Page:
A clean sweep of higher prices lifted all corners of the global markets for the shortened Christmas week of trading, based on a set of ETFs representing the major asset classes. The holiday rally through Dec. 27 is the latest installment in an extraordinary year that’s on track to deliver gains in everything once 2019’s final trade closes.
Last week’s big winner: foreign real estate/real estate investment trusts (REITs). Vanguard Global ex-U.S. Real Estate (VNQI) surged 1.6%, marking the fifth straight weekly gain, which lifted the fund to a record close.
Broadly defined commodities were a close second, posting a gain that was only fractionally softer than VNQI’s rally. The iShares S&P GSCI Commodity-Indexed Trust (GSG) rose for a fourth straight week, closing on Friday at a seven-month high.
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The weakest performer last week: inflation-indexed Treasuries. The iShares TIPS Bond (TIP) inched up fractionally.
The rally in all corners continued to lift the Global Market Index (GMI.F) — an unmanaged benchmark that holds all the major asset classes (except cash) in market-value weights. GMI.F rose 0.6% — the index’s fifth straight weekly gain.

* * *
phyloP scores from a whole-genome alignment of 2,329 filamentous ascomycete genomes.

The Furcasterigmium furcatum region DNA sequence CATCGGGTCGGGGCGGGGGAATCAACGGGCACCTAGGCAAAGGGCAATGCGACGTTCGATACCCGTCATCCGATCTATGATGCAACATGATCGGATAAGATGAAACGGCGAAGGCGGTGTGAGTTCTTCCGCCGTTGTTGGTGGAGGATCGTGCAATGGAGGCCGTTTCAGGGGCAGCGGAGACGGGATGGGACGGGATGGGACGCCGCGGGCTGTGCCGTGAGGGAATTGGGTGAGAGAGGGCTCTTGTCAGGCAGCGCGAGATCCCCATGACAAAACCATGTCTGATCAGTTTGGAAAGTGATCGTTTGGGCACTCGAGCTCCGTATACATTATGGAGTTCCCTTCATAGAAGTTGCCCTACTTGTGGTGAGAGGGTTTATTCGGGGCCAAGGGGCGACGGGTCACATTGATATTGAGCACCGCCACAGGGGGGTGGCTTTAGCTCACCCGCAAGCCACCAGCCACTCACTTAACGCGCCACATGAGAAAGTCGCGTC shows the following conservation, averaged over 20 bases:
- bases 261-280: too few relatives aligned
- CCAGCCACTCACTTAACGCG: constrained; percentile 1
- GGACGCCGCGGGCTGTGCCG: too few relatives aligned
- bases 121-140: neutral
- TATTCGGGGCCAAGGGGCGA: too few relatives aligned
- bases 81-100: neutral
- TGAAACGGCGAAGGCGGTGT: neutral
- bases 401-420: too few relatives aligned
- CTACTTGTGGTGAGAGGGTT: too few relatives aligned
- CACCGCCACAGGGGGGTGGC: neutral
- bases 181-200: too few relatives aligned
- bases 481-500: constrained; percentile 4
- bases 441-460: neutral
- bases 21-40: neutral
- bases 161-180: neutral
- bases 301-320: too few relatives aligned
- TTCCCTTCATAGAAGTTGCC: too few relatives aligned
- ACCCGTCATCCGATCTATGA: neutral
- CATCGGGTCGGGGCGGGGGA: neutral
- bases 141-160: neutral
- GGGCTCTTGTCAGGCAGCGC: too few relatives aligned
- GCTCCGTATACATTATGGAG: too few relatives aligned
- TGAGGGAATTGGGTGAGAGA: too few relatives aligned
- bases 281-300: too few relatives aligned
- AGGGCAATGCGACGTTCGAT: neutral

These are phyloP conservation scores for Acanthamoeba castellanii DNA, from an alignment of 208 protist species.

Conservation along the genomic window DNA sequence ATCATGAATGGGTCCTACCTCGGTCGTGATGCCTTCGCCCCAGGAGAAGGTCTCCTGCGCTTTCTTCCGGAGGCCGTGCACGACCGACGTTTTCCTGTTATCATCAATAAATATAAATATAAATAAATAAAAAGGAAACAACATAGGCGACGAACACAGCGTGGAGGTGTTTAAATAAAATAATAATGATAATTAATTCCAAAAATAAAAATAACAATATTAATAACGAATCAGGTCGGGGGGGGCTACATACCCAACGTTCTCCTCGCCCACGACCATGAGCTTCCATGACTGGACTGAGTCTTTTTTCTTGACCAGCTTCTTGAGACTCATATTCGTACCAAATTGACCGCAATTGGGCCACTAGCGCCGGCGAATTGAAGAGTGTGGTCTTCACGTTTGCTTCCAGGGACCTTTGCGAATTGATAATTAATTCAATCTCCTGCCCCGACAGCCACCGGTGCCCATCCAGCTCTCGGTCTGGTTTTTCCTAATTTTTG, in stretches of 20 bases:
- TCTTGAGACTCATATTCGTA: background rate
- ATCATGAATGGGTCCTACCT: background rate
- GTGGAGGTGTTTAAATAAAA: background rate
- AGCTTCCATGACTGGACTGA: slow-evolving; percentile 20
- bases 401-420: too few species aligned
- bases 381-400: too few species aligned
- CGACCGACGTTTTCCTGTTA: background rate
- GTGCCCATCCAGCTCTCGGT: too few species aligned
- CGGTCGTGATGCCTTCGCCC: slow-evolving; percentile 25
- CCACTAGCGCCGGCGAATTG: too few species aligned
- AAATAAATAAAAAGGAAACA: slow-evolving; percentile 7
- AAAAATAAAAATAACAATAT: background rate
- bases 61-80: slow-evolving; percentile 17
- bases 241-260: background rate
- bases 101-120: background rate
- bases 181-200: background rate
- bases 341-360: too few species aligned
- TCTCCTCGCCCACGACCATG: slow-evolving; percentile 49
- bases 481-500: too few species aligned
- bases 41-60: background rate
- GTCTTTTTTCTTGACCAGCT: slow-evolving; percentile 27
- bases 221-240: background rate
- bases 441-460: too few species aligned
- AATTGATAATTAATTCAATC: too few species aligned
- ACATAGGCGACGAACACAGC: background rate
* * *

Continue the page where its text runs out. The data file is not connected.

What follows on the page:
All the major asset classes are currently posting one-year gains as well. The top performer over the past 12 months: US equities. Vanguard Total Stock Market (VTI) is up 32.1% for the trailing one-year window through Friday’s close after factoring in dividends.
The second-strongest one-year performer: US real estate investment trusts (REITs). Vanguard Real Estate (VNQ) is ahead by a strong 28.6% total return.
The softest one-year gain for the major asset classes: foreign government bonds. SPDR Bloomberg Barclays International Treasury Bond (BWX) is up 5.9% for the year through the end of last week.
The rally in everything continues to prop up GMI.F by an impressive degree. The index is currently ahead by 22.4% for the trailing one-year window.
The broad-based rally continues to support a bullish momentum profile overall for the ETFs listed above. The analysis is based on two sets of moving averages. The first compares the 10-day moving average with its 100-day counterpart — a proxy for short-term trending behavior (red line in chart below). A second set of moving averages (50 and 200 days) represent the intermediate measure of the trend (blue line). Nearly all the asset classes continue to reflect an unchallenged bullish bias as the crowd effectively prices in perfection for global markets generally. The year ahead comes with plenty of caveats, but 2019 looks set to end with an extraordinarily bullish tailwind.
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